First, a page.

Research on the Upstream Passage of Juvenile Salmon through Culverts: Retrofit Baffles

This report provides data from biological tests conducted November 2005 through January 2006 by Battelle for the WSDOT at the Culvert Test Bed Facility located at the WDFW Skookumchuck Hatchery near Tenino, Washington.
Fish tests evaluated passage success in a 40-ft corrugated culvert without baffles or with three weir baffles at one culvert slope (1.14%) and over five flows (1.5, 3, 6, 8, and 12 cfs). The 3- and 8-cfs flows were tested under an additional backwatering condition. The relationships between natural logarithm of passage success of juvenile coho salmon (94 mm to 104 mm) and culvert discharge were statistically significant and curvilinear for all three configurations. For the configuration without baffles, passage success was about 40% at 1.5 cfs, increased to about 70% at 3 cfs, and then decreased to less than 10% at 12 cfs.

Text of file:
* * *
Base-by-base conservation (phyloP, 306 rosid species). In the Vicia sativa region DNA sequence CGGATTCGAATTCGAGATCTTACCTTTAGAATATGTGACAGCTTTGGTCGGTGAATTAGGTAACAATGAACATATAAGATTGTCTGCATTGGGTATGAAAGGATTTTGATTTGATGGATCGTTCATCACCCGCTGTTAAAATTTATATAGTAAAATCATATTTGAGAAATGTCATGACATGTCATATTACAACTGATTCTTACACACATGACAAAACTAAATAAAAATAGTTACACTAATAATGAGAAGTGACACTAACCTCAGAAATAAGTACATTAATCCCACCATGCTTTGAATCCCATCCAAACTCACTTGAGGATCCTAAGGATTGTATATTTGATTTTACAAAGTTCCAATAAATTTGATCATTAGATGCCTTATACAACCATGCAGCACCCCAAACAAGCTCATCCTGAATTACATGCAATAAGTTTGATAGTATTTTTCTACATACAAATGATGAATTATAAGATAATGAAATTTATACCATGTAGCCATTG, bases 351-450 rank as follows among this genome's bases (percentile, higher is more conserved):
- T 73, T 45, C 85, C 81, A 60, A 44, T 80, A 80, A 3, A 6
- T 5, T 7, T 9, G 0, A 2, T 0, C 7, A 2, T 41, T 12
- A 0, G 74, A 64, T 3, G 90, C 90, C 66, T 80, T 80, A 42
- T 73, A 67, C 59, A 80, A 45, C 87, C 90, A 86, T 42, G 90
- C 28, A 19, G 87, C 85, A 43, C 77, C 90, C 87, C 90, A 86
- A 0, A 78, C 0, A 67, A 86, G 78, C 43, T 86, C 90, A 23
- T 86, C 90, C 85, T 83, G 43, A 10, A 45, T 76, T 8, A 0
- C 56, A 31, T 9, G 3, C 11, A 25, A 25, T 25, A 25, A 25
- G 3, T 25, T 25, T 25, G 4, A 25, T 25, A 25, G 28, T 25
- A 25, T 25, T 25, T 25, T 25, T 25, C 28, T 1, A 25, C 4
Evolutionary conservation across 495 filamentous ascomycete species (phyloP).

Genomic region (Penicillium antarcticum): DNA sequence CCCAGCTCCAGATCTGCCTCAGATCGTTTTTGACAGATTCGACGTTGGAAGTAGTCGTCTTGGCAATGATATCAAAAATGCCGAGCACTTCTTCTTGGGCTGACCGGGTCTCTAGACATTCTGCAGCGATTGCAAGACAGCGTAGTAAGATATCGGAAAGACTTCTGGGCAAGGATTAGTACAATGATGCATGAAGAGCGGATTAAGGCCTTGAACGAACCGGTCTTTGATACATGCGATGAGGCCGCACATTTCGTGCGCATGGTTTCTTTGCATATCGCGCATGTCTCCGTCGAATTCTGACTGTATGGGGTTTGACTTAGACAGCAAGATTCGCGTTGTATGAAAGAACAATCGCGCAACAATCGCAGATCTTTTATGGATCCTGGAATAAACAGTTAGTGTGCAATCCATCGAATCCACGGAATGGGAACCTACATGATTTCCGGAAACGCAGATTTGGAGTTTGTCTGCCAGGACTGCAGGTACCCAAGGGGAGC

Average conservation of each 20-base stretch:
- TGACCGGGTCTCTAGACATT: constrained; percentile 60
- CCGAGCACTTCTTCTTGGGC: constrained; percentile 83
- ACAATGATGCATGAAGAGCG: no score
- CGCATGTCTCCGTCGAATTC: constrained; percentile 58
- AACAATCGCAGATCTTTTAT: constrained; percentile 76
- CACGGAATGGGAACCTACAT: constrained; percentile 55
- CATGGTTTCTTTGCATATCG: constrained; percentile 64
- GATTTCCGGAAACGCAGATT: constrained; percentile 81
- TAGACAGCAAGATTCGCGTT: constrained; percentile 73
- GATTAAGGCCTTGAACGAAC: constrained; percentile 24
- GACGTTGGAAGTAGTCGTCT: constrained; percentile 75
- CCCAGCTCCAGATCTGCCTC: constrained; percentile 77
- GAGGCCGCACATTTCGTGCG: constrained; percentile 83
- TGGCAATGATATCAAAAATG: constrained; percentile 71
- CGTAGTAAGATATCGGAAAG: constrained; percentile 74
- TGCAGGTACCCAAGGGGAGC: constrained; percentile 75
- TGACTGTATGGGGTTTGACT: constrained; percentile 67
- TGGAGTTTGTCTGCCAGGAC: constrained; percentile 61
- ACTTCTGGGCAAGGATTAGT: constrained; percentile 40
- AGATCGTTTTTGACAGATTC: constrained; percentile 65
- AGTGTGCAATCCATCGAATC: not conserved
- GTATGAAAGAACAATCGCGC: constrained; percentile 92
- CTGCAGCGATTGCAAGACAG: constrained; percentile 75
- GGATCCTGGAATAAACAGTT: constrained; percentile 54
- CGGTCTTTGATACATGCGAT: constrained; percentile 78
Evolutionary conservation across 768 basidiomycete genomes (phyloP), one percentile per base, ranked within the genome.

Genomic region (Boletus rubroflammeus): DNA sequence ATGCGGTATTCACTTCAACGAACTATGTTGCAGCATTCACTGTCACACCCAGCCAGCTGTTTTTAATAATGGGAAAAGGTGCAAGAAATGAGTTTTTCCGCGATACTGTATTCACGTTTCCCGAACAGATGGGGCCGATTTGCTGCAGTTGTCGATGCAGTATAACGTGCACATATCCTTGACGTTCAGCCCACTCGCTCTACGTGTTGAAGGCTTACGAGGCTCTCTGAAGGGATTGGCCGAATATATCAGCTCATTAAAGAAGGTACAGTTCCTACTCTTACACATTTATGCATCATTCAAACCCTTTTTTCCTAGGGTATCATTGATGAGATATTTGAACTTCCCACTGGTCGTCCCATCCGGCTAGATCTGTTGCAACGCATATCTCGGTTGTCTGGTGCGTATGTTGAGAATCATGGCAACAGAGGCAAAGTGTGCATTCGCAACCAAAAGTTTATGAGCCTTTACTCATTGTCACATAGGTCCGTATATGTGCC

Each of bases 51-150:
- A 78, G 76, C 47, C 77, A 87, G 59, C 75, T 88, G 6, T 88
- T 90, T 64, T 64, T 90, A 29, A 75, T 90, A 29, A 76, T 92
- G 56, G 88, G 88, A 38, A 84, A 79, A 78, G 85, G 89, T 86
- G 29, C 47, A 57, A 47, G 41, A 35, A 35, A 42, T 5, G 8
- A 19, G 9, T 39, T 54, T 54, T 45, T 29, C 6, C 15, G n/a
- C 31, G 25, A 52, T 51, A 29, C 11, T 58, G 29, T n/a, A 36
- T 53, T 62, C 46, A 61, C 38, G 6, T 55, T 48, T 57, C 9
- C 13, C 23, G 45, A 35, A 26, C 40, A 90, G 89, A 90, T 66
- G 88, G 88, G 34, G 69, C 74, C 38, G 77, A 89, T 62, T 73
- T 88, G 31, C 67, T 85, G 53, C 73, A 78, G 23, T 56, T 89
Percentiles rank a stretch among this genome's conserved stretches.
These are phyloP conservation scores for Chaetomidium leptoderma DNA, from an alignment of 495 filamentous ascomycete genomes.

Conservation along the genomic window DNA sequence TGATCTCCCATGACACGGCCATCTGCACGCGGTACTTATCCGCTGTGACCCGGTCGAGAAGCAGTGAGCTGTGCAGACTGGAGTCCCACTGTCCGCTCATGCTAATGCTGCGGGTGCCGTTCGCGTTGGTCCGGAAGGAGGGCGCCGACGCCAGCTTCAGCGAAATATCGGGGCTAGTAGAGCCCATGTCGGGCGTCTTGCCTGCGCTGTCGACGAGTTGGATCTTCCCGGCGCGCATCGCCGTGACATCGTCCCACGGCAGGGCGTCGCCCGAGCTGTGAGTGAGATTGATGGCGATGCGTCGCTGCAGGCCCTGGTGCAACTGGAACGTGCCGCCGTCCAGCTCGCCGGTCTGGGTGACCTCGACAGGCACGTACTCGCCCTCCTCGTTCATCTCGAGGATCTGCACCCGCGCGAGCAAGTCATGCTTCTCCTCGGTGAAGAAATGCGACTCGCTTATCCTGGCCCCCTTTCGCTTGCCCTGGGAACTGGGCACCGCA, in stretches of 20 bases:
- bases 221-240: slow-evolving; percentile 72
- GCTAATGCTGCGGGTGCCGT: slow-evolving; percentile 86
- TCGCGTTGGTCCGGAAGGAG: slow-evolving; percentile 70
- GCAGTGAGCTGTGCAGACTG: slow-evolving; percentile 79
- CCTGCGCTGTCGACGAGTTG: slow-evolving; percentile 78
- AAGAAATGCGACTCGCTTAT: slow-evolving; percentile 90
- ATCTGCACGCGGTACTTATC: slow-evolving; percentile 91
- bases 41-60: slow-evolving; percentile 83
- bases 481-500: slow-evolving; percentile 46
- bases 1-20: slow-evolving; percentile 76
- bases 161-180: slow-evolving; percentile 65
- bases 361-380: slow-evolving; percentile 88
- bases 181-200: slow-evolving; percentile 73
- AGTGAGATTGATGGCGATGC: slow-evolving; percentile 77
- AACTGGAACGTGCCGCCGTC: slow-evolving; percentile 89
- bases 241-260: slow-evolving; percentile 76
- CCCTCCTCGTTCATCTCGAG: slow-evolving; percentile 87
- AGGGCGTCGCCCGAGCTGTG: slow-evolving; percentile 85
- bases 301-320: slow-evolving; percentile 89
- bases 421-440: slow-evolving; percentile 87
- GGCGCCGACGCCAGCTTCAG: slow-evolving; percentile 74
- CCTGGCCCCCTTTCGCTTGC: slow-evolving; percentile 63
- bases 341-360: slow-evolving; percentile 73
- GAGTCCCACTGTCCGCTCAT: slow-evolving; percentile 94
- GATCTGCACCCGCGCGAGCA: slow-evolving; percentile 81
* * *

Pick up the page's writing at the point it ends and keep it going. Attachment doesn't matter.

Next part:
The curves for configurations without baffles and with baffles and elevated backwatering condition did not differ significantly. Both these curves were significantly greater than the curve for the configuration with baffles and standard backwatering condition. Backwatering influences passage success through baffled culverts and needs to be considered as an experimental variable in future studies. Behavioral observations indicate the fish used low-velocity pathways and that these pathways differed between the baffled and unbaffled conditions and perhaps differed with flow for the baffled condition.  
Publication Date: 
Saturday, April 1, 2006
Publication Number: 
WA-RD 644.1
Last modified: 
10/12/2016 - 15:42
W.H. Pearson, S.L. Southard, C.W. May, J.R. Skalski, R.L. Townsend, A.R. Horner-Devine, D.R. Thurman, R.H. Hotchkiss, R.R. Morrison, M.C. Richmond, D. Deng.
Battelle Memorial Institute. Pacific Northwest Division.
Number of Pages: 
Corrugated metal culverts, Culverts, Retrofitting, Salmon, Animal migrations, Habitat (Ecology), Velocity measurement, Flow measurement, Environmental control.